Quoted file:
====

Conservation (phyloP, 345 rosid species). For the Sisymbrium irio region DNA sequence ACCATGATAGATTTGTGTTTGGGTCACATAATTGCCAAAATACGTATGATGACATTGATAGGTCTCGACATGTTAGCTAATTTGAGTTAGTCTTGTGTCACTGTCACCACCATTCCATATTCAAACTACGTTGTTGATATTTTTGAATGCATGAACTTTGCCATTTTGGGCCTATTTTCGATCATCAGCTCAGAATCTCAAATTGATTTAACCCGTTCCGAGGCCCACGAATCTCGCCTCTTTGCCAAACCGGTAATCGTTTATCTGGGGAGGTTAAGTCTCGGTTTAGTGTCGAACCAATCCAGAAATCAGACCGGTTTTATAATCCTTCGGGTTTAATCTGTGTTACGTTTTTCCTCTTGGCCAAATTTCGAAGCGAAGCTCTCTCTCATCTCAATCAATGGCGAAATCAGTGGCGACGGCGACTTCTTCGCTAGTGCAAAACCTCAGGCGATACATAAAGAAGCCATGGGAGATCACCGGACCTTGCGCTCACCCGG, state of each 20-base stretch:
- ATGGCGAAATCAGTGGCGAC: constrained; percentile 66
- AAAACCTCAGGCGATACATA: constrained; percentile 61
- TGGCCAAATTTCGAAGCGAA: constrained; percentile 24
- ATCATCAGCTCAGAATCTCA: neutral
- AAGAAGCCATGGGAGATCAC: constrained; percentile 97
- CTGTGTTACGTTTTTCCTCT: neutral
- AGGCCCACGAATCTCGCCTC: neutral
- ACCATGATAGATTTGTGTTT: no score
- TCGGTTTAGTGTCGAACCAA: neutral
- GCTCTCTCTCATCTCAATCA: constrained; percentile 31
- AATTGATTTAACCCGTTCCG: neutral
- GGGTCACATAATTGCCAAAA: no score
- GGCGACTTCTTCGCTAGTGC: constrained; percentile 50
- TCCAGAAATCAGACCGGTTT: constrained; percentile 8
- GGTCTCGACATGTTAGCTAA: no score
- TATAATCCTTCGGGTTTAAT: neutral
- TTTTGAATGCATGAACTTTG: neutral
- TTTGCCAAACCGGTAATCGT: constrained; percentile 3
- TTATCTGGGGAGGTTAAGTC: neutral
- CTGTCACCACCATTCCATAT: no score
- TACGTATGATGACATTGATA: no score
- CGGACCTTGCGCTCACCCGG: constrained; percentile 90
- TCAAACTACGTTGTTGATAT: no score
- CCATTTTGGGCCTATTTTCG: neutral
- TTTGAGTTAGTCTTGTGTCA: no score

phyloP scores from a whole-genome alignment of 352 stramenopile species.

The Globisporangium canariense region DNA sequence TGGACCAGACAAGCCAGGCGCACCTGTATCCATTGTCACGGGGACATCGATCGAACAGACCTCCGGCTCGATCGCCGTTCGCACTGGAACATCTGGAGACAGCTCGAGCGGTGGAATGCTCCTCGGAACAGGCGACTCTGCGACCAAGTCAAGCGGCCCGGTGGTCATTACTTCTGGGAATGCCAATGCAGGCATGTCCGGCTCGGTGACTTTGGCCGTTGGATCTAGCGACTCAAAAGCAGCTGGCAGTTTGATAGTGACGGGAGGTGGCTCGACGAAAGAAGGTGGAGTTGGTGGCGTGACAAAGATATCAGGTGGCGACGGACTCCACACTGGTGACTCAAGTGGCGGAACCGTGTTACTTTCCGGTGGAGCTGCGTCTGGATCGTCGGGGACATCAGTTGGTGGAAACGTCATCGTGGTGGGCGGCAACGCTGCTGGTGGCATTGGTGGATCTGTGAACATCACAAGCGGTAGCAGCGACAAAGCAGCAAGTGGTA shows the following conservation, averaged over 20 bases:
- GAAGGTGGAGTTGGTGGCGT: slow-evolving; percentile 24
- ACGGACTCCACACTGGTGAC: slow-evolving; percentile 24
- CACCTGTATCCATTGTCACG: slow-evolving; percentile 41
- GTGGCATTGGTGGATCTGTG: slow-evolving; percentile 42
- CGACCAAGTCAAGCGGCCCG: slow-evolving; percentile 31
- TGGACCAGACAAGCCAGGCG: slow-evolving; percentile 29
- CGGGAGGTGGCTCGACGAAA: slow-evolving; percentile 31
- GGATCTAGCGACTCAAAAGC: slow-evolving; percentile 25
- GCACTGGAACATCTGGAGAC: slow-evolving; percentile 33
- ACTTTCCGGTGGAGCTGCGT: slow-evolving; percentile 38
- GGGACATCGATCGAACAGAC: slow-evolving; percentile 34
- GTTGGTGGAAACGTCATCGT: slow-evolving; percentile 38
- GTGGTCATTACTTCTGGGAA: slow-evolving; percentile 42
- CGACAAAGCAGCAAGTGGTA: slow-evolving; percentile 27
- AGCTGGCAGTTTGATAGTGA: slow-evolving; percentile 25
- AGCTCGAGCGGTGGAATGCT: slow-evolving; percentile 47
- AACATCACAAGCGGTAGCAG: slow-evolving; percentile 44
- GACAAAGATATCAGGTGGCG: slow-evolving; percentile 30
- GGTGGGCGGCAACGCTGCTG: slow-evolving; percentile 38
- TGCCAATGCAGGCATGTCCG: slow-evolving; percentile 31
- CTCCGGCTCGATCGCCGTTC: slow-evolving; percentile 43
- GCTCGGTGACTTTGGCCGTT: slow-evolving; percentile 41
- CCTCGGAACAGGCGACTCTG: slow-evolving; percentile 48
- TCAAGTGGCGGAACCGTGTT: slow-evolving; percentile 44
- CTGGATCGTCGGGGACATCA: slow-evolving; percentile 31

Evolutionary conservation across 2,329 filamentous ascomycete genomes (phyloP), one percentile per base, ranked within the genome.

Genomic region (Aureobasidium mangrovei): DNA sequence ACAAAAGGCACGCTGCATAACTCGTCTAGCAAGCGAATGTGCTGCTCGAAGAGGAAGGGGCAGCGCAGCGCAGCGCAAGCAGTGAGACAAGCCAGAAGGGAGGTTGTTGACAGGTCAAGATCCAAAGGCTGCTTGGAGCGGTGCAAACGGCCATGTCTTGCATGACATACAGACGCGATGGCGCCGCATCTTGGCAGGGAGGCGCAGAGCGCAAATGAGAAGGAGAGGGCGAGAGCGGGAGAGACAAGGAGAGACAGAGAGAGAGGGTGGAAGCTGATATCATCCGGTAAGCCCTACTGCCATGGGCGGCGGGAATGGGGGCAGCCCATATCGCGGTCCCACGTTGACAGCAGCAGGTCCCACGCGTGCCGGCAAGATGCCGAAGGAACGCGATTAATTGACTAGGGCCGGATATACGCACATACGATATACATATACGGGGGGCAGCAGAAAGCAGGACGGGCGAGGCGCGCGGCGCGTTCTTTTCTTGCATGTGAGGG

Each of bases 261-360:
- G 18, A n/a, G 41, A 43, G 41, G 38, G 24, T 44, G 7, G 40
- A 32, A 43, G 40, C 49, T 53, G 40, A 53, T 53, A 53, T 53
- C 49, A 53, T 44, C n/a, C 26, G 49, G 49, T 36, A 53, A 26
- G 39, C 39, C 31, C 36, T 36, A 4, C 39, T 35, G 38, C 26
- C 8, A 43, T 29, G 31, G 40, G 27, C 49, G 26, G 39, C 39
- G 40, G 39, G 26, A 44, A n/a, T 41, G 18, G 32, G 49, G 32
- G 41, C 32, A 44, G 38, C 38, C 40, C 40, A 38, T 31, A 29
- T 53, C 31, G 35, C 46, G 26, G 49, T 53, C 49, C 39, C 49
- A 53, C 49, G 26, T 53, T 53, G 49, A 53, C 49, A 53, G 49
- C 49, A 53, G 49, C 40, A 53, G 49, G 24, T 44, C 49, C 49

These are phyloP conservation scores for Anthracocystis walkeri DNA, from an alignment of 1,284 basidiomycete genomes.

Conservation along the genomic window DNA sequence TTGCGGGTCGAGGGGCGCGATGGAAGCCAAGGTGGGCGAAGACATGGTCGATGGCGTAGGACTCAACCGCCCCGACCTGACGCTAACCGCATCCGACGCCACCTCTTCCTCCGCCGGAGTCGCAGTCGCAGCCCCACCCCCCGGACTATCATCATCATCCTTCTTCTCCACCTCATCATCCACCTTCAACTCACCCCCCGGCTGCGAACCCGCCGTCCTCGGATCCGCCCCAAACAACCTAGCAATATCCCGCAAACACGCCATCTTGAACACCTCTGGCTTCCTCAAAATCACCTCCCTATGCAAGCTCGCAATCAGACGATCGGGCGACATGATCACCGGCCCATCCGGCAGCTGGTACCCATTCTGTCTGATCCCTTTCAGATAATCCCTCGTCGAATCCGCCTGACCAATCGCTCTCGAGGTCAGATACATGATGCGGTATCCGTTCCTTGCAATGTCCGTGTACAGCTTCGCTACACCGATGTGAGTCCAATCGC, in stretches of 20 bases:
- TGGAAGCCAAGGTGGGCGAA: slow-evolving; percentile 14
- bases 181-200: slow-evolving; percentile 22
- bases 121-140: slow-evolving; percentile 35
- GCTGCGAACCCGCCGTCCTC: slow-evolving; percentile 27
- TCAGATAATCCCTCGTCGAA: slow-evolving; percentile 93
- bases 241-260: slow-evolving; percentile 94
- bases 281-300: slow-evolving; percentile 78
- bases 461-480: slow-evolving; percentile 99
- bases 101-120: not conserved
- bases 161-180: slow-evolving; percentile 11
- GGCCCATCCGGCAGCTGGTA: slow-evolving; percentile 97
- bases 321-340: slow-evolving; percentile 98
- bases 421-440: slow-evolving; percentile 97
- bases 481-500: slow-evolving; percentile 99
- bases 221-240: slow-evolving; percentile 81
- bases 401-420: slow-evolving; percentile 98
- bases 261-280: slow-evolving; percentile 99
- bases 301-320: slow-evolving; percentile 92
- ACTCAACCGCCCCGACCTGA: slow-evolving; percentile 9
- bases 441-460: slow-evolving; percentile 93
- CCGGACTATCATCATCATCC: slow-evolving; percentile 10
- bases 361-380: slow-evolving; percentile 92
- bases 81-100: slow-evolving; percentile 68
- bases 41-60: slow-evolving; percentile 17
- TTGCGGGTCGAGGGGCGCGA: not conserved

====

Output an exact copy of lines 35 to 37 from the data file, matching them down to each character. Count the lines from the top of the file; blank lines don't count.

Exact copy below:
- CGGGAGGTGGCTCGACGAAA: slow-evolving; percentile 31
- GGATCTAGCGACTCAAAAGC: slow-evolving; percentile 25
- GCACTGGAACATCTGGAGAC: slow-evolving; percentile 33